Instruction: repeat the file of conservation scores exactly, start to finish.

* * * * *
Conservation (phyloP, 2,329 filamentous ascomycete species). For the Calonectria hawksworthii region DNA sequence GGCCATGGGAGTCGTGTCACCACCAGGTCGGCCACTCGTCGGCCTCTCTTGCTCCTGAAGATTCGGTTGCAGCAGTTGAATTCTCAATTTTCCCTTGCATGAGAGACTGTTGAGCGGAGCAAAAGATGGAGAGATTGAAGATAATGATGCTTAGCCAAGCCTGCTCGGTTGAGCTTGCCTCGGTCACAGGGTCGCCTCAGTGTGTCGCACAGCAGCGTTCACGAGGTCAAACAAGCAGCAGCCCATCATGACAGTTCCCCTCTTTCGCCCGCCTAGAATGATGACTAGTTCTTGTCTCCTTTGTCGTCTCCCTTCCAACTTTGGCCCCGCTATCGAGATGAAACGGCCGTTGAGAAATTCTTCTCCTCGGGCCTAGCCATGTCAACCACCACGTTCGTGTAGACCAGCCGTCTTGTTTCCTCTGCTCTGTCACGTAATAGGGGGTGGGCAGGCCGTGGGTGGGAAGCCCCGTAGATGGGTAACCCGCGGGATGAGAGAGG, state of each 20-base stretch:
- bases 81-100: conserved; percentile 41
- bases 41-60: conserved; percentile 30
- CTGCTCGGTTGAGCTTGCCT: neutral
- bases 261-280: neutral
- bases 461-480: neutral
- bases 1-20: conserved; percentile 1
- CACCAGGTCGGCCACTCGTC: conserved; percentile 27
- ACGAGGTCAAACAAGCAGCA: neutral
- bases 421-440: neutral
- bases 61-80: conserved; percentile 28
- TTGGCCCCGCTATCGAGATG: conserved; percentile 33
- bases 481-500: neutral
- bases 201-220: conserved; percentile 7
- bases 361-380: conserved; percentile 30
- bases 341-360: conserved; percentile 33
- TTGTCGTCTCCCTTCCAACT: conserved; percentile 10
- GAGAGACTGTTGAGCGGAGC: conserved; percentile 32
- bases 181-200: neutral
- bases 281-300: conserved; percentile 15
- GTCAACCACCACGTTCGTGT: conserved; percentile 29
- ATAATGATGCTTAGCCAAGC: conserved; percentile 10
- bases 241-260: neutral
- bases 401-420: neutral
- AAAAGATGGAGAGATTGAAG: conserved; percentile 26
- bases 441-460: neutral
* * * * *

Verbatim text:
Conservation (phyloP, 2,329 filamentous ascomycete species). For the Calonectria hawksworthii region DNA sequence GGCCATGGGAGTCGTGTCACCACCAGGTCGGCCACTCGTCGGCCTCTCTTGCTCCTGAAGATTCGGTTGCAGCAGTTGAATTCTCAATTTTCCCTTGCATGAGAGACTGTTGAGCGGAGCAAAAGATGGAGAGATTGAAGATAATGATGCTTAGCCAAGCCTGCTCGGTTGAGCTTGCCTCGGTCACAGGGTCGCCTCAGTGTGTCGCACAGCAGCGTTCACGAGGTCAAACAAGCAGCAGCCCATCATGACAGTTCCCCTCTTTCGCCCGCCTAGAATGATGACTAGTTCTTGTCTCCTTTGTCGTCTCCCTTCCAACTTTGGCCCCGCTATCGAGATGAAACGGCCGTTGAGAAATTCTTCTCCTCGGGCCTAGCCATGTCAACCACCACGTTCGTGTAGACCAGCCGTCTTGTTTCCTCTGCTCTGTCACGTAATAGGGGGTGGGCAGGCCGTGGGTGGGAAGCCCCGTAGATGGGTAACCCGCGGGATGAGAGAGG, state of each 20-base stretch:
- bases 81-100: conserved; percentile 41
- bases 41-60: conserved; percentile 30
- CTGCTCGGTTGAGCTTGCCT: neutral
- bases 261-280: neutral
- bases 461-480: neutral
- bases 1-20: conserved; percentile 1
- CACCAGGTCGGCCACTCGTC: conserved; percentile 27
- ACGAGGTCAAACAAGCAGCA: neutral
- bases 421-440: neutral
- bases 61-80: conserved; percentile 28
- TTGGCCCCGCTATCGAGATG: conserved; percentile 33
- bases 481-500: neutral
- bases 201-220: conserved; percentile 7
- bases 361-380: conserved; percentile 30
- bases 341-360: conserved; percentile 33
- TTGTCGTCTCCCTTCCAACT: conserved; percentile 10
- GAGAGACTGTTGAGCGGAGC: conserved; percentile 32
- bases 181-200: neutral
- bases 281-300: conserved; percentile 15
- GTCAACCACCACGTTCGTGT: conserved; percentile 29
- ATAATGATGCTTAGCCAAGC: conserved; percentile 10
- bases 241-260: neutral
- bases 401-420: neutral
- AAAAGATGGAGAGATTGAAG: conserved; percentile 26
- bases 441-460: neutral